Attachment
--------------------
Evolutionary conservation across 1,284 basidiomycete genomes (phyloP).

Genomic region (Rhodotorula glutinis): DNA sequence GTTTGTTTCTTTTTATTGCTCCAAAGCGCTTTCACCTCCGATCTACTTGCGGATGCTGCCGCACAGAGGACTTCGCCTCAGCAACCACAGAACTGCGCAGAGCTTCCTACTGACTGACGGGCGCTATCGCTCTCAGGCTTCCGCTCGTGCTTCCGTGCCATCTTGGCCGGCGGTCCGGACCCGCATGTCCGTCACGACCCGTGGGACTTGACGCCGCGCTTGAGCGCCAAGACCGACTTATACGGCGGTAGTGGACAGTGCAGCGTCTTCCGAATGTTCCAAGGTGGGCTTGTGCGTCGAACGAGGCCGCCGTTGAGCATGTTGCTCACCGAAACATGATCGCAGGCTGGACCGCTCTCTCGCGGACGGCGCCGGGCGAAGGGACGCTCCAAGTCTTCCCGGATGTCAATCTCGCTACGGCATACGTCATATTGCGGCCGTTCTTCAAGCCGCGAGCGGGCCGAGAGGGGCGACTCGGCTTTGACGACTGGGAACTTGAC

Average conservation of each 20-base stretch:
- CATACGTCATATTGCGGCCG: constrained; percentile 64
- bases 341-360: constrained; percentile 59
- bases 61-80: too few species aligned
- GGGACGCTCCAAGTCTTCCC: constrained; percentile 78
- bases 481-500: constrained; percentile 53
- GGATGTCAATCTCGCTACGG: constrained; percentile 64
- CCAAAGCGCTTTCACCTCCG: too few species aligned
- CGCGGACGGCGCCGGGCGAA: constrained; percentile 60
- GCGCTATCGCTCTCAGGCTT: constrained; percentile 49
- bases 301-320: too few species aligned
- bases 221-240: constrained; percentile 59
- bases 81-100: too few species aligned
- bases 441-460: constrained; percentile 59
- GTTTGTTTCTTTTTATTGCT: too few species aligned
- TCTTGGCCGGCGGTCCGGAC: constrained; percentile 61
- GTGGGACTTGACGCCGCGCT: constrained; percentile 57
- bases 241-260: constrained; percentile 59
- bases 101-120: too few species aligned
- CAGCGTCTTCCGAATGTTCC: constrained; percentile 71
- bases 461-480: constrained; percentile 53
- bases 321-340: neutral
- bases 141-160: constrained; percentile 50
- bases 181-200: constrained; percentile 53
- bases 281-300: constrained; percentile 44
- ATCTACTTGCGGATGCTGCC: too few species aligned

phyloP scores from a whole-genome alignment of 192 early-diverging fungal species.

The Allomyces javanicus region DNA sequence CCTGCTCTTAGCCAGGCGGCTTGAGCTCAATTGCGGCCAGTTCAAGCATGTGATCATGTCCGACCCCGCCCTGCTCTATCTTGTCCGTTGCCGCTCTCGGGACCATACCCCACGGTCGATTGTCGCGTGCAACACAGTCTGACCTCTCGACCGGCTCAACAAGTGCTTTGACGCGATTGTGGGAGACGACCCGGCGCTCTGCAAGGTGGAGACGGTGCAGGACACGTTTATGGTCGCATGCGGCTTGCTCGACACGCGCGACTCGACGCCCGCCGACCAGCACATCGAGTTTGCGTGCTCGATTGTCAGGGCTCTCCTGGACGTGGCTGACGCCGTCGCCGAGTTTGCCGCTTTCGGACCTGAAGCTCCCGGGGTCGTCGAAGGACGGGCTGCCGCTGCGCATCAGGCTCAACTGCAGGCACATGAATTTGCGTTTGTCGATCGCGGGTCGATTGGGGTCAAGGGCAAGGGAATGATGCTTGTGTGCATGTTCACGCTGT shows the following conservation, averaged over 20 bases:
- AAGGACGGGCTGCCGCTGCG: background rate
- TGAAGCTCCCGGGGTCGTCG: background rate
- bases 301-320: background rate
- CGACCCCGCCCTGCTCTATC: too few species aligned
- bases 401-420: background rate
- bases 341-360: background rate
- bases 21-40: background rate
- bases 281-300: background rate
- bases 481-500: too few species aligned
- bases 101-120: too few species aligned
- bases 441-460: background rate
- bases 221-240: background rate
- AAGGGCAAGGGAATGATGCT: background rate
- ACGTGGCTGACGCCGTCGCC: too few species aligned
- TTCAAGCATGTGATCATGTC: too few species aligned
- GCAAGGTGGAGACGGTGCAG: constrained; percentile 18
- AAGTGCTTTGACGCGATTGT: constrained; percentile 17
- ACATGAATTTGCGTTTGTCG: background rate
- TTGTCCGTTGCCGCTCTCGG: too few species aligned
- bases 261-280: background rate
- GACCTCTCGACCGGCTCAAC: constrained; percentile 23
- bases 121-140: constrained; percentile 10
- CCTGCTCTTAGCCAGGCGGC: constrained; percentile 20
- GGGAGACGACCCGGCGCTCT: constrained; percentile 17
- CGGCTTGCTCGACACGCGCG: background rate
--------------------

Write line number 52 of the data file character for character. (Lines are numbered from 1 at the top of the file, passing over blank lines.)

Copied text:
- bases 121-140: constrained; percentile 10